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Departmental Report

Mr. Beith: To ask the Minister for the Cabinet Office what the cost was of publishing his Department's annual report for each of the past five years. [70489]

Mr. Douglas Alexander: The costs which can be identified are shown in the table. Some costs are met by the publisher and do not fall to Government.


* Included Main Estimates for 2001–02, an increased number of tables and an improved presentational format.

The Cabinet Office's departmental report also incorporated the departmental report requirement and submissions for the Central Office of Information; the Office of the Parliamentary Commissioner for Administration and Health Service Commissioner for England; the Privy Council Office; House of Lords; House of Commons; National Audit Office and the Electoral Commission.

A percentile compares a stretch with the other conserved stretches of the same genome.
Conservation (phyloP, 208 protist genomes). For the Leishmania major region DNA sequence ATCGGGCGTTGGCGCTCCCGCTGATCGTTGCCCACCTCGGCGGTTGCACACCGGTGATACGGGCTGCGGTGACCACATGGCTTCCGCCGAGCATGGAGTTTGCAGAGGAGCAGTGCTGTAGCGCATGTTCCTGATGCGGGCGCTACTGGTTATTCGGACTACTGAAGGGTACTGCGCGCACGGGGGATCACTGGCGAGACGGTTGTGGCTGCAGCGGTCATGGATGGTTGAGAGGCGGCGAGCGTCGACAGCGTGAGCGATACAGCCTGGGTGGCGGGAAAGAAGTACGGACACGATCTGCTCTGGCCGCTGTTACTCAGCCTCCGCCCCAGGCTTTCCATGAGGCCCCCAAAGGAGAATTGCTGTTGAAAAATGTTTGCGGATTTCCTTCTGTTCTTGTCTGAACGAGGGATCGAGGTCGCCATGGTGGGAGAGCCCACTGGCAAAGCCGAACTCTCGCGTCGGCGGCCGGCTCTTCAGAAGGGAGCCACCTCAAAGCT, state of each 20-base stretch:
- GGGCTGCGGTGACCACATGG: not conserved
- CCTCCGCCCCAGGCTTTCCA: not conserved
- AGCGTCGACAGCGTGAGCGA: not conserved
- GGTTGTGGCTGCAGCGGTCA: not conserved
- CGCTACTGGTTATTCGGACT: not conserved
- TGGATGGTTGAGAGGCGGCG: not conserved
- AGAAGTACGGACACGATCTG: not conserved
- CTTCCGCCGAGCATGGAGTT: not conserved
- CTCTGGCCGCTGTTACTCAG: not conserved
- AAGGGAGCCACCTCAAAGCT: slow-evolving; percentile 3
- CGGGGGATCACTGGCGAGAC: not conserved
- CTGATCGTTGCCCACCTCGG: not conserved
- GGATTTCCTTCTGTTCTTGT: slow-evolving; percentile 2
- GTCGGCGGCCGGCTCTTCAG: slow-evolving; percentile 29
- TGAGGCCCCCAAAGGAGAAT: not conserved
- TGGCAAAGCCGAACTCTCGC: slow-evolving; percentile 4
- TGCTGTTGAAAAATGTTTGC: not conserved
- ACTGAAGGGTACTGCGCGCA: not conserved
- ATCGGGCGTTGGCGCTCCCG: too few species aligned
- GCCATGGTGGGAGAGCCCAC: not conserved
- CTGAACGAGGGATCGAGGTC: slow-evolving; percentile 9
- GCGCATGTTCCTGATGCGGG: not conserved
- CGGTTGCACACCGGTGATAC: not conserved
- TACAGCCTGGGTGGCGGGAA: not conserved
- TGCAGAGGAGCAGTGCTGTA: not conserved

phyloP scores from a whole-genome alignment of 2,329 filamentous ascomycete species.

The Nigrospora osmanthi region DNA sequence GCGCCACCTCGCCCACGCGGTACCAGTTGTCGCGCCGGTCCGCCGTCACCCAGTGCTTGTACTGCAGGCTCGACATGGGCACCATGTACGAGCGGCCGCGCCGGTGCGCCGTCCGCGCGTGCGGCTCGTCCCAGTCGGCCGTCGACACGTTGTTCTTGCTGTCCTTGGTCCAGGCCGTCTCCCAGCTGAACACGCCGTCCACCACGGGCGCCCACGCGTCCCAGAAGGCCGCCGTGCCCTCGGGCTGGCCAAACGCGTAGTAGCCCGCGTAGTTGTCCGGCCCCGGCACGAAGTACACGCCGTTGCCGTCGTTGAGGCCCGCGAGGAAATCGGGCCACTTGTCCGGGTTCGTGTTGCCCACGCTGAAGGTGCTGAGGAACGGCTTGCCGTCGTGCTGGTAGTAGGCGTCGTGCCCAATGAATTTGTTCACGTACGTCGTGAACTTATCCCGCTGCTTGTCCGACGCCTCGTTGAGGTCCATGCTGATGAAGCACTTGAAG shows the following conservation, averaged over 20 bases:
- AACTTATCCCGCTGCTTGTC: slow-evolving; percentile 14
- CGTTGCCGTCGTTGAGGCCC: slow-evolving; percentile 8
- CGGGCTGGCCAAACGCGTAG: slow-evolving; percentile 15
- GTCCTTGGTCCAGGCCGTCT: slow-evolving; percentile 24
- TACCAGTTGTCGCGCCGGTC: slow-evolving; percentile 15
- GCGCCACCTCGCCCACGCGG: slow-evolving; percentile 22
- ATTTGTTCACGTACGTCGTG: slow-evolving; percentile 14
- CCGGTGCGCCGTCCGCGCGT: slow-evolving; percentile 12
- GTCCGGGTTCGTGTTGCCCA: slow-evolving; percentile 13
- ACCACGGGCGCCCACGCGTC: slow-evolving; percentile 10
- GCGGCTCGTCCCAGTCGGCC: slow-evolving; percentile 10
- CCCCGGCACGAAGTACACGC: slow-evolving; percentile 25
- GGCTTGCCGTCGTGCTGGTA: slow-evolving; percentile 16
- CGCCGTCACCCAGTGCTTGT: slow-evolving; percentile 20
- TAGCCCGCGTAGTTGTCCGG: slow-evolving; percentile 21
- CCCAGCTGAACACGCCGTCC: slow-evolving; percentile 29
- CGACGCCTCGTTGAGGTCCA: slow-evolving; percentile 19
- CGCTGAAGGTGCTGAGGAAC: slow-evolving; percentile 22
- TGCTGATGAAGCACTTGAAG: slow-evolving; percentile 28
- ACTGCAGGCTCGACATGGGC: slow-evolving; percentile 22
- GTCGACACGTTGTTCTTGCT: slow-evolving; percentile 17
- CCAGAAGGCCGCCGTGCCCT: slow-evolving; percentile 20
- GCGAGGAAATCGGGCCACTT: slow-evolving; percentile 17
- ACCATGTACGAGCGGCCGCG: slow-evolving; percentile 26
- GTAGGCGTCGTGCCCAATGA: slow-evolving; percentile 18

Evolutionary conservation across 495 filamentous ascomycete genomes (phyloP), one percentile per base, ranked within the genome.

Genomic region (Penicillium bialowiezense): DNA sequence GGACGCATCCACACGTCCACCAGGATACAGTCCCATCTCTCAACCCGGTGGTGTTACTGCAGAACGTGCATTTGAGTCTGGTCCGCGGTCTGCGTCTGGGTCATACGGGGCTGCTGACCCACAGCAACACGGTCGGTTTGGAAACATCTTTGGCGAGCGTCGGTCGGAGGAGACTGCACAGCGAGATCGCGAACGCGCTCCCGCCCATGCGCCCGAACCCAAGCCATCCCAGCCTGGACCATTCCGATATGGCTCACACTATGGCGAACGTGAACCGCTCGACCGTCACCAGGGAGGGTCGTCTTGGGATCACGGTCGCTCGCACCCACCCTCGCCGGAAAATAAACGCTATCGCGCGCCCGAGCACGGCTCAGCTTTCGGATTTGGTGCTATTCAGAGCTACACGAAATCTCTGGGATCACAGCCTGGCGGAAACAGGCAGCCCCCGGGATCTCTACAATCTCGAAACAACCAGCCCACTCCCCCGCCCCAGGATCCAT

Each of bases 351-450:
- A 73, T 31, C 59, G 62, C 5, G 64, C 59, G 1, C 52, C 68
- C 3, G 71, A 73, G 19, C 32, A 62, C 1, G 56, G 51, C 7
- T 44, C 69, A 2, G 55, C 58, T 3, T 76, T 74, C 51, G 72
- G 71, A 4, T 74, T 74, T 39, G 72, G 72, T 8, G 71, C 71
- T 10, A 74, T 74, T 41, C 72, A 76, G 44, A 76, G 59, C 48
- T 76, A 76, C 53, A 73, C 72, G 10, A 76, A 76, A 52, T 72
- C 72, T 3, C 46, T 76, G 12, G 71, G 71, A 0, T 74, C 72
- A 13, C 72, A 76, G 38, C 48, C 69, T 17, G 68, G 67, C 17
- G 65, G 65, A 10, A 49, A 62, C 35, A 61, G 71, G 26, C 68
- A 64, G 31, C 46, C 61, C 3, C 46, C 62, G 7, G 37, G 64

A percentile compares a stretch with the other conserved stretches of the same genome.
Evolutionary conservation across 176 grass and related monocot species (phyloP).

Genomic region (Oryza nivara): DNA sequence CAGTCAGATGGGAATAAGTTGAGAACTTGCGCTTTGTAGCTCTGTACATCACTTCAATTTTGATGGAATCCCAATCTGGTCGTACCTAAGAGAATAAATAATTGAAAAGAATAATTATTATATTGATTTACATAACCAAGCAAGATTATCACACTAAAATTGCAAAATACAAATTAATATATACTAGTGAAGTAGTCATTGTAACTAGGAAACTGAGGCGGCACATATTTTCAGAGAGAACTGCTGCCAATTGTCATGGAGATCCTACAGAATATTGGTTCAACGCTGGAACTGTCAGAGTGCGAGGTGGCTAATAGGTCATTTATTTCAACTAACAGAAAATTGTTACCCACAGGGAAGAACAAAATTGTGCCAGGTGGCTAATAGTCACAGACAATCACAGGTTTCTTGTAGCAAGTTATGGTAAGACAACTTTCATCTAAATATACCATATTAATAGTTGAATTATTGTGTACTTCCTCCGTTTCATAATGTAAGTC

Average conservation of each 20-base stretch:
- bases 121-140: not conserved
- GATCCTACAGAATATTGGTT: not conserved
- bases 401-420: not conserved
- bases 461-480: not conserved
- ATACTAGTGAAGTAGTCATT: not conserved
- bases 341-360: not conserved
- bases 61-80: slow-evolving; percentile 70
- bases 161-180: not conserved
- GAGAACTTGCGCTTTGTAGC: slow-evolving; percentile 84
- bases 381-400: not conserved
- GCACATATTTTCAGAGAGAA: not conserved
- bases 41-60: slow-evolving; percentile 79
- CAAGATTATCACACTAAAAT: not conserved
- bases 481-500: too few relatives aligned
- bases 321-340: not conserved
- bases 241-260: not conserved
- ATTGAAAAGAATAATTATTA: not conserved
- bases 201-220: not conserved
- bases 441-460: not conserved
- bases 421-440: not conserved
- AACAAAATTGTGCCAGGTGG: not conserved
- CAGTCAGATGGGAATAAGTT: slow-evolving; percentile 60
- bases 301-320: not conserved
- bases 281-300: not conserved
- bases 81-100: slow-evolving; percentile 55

Mr. Andrew Turner: To ask the Minister for the Cabinet Office (1) whether it is his policy to ensure that documents referred to in parliamentary answers are available via his Department's website; [72291]

Mr. Douglas Alexander: The Cabinet Office does not have a set time limit for documents to be retained on its website.

Minimum requirements for the type of documents which should be published on Government websites are set out in guidance issued by the Office of the e-Envoy, "Guidelines for UK Government Websites" (Illustrated Handbook for web management teams—section 2.2 "What content should be on your website?" and section 2.3 "Cross-government requirements").

In addition to setting out guidelines on documents for inclusion, the Guidance also explicitly requires Departments to ensure that the content of the site as a whole is up to date and current and, where it is necessary, to update the content of individual documents to show the latest date of amendment clearly on the document concerned.